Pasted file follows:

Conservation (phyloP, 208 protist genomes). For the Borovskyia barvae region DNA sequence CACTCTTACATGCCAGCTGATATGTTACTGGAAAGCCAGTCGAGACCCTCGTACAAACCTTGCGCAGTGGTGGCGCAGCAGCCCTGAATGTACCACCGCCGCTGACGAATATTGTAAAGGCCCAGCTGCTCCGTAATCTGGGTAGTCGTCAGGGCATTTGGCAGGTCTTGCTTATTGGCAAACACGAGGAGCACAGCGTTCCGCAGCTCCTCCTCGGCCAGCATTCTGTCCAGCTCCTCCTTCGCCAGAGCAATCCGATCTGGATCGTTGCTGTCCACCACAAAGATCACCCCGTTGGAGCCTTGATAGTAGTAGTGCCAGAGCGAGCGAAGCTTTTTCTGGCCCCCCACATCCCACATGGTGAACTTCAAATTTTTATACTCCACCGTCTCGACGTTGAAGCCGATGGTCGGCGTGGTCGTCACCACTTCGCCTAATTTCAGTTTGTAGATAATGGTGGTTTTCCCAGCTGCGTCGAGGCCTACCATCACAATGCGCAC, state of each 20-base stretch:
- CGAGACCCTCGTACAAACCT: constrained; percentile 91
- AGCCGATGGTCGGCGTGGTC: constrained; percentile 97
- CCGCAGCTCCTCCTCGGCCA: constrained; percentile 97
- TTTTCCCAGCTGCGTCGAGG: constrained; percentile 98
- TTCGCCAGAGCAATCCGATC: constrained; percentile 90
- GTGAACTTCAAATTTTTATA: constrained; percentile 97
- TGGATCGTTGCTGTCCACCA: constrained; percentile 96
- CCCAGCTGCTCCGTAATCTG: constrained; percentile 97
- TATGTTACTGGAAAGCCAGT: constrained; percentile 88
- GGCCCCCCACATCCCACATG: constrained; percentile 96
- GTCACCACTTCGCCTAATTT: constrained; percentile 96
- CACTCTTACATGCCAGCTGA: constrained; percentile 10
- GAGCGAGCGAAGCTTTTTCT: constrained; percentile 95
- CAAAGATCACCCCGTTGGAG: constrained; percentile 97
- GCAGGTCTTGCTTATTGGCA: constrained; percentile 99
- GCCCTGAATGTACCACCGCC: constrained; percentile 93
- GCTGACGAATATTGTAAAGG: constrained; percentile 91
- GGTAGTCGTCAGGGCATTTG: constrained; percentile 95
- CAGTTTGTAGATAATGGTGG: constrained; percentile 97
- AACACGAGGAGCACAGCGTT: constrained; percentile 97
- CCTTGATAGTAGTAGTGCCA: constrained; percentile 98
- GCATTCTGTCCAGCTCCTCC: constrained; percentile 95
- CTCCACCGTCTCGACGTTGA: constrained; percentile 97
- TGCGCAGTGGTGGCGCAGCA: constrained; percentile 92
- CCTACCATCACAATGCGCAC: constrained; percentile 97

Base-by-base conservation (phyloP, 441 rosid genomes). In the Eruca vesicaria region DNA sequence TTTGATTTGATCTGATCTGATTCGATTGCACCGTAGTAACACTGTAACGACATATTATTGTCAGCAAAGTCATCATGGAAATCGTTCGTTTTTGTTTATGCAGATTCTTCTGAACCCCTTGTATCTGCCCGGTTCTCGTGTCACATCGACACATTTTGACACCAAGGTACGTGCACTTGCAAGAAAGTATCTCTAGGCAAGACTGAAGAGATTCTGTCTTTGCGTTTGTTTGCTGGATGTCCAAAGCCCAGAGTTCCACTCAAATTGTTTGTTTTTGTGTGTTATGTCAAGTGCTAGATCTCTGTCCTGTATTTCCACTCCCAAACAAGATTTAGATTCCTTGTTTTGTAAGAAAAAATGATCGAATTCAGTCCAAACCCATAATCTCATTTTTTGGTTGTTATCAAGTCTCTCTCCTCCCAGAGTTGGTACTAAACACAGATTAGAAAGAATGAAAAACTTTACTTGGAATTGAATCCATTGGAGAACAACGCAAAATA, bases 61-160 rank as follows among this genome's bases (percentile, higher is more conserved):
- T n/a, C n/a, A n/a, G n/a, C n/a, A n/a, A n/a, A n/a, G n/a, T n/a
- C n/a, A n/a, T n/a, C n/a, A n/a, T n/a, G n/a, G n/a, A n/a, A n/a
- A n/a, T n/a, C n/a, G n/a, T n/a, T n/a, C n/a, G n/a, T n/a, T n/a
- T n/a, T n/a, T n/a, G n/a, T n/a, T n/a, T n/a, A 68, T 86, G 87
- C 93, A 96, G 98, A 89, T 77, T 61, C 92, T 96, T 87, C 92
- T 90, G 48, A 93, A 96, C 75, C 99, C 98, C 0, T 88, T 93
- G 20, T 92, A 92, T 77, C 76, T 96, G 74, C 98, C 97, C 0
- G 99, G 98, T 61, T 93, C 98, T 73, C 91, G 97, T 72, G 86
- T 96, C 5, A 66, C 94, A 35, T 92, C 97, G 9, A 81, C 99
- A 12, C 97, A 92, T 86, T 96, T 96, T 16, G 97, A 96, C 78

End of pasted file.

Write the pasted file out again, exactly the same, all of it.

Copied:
Conservation (phyloP, 208 protist genomes). For the Borovskyia barvae region DNA sequence CACTCTTACATGCCAGCTGATATGTTACTGGAAAGCCAGTCGAGACCCTCGTACAAACCTTGCGCAGTGGTGGCGCAGCAGCCCTGAATGTACCACCGCCGCTGACGAATATTGTAAAGGCCCAGCTGCTCCGTAATCTGGGTAGTCGTCAGGGCATTTGGCAGGTCTTGCTTATTGGCAAACACGAGGAGCACAGCGTTCCGCAGCTCCTCCTCGGCCAGCATTCTGTCCAGCTCCTCCTTCGCCAGAGCAATCCGATCTGGATCGTTGCTGTCCACCACAAAGATCACCCCGTTGGAGCCTTGATAGTAGTAGTGCCAGAGCGAGCGAAGCTTTTTCTGGCCCCCCACATCCCACATGGTGAACTTCAAATTTTTATACTCCACCGTCTCGACGTTGAAGCCGATGGTCGGCGTGGTCGTCACCACTTCGCCTAATTTCAGTTTGTAGATAATGGTGGTTTTCCCAGCTGCGTCGAGGCCTACCATCACAATGCGCAC, state of each 20-base stretch:
- CGAGACCCTCGTACAAACCT: constrained; percentile 91
- AGCCGATGGTCGGCGTGGTC: constrained; percentile 97
- CCGCAGCTCCTCCTCGGCCA: constrained; percentile 97
- TTTTCCCAGCTGCGTCGAGG: constrained; percentile 98
- TTCGCCAGAGCAATCCGATC: constrained; percentile 90
- GTGAACTTCAAATTTTTATA: constrained; percentile 97
- TGGATCGTTGCTGTCCACCA: constrained; percentile 96
- CCCAGCTGCTCCGTAATCTG: constrained; percentile 97
- TATGTTACTGGAAAGCCAGT: constrained; percentile 88
- GGCCCCCCACATCCCACATG: constrained; percentile 96
- GTCACCACTTCGCCTAATTT: constrained; percentile 96
- CACTCTTACATGCCAGCTGA: constrained; percentile 10
- GAGCGAGCGAAGCTTTTTCT: constrained; percentile 95
- CAAAGATCACCCCGTTGGAG: constrained; percentile 97
- GCAGGTCTTGCTTATTGGCA: constrained; percentile 99
- GCCCTGAATGTACCACCGCC: constrained; percentile 93
- GCTGACGAATATTGTAAAGG: constrained; percentile 91
- GGTAGTCGTCAGGGCATTTG: constrained; percentile 95
- CAGTTTGTAGATAATGGTGG: constrained; percentile 97
- AACACGAGGAGCACAGCGTT: constrained; percentile 97
- CCTTGATAGTAGTAGTGCCA: constrained; percentile 98
- GCATTCTGTCCAGCTCCTCC: constrained; percentile 95
- CTCCACCGTCTCGACGTTGA: constrained; percentile 97
- TGCGCAGTGGTGGCGCAGCA: constrained; percentile 92
- CCTACCATCACAATGCGCAC: constrained; percentile 97

Base-by-base conservation (phyloP, 441 rosid genomes). In the Eruca vesicaria region DNA sequence TTTGATTTGATCTGATCTGATTCGATTGCACCGTAGTAACACTGTAACGACATATTATTGTCAGCAAAGTCATCATGGAAATCGTTCGTTTTTGTTTATGCAGATTCTTCTGAACCCCTTGTATCTGCCCGGTTCTCGTGTCACATCGACACATTTTGACACCAAGGTACGTGCACTTGCAAGAAAGTATCTCTAGGCAAGACTGAAGAGATTCTGTCTTTGCGTTTGTTTGCTGGATGTCCAAAGCCCAGAGTTCCACTCAAATTGTTTGTTTTTGTGTGTTATGTCAAGTGCTAGATCTCTGTCCTGTATTTCCACTCCCAAACAAGATTTAGATTCCTTGTTTTGTAAGAAAAAATGATCGAATTCAGTCCAAACCCATAATCTCATTTTTTGGTTGTTATCAAGTCTCTCTCCTCCCAGAGTTGGTACTAAACACAGATTAGAAAGAATGAAAAACTTTACTTGGAATTGAATCCATTGGAGAACAACGCAAAATA, bases 61-160 rank as follows among this genome's bases (percentile, higher is more conserved):
- T n/a, C n/a, A n/a, G n/a, C n/a, A n/a, A n/a, A n/a, G n/a, T n/a
- C n/a, A n/a, T n/a, C n/a, A n/a, T n/a, G n/a, G n/a, A n/a, A n/a
- A n/a, T n/a, C n/a, G n/a, T n/a, T n/a, C n/a, G n/a, T n/a, T n/a
- T n/a, T n/a, T n/a, G n/a, T n/a, T n/a, T n/a, A 68, T 86, G 87
- C 93, A 96, G 98, A 89, T 77, T 61, C 92, T 96, T 87, C 92
- T 90, G 48, A 93, A 96, C 75, C 99, C 98, C 0, T 88, T 93
- G 20, T 92, A 92, T 77, C 76, T 96, G 74, C 98, C 97, C 0
- G 99, G 98, T 61, T 93, C 98, T 73, C 91, G 97, T 72, G 86
- T 96, C 5, A 66, C 94, A 35, T 92, C 97, G 9, A 81, C 99
- A 12, C 97, A 92, T 86, T 96, T 96, T 16, G 97, A 96, C 78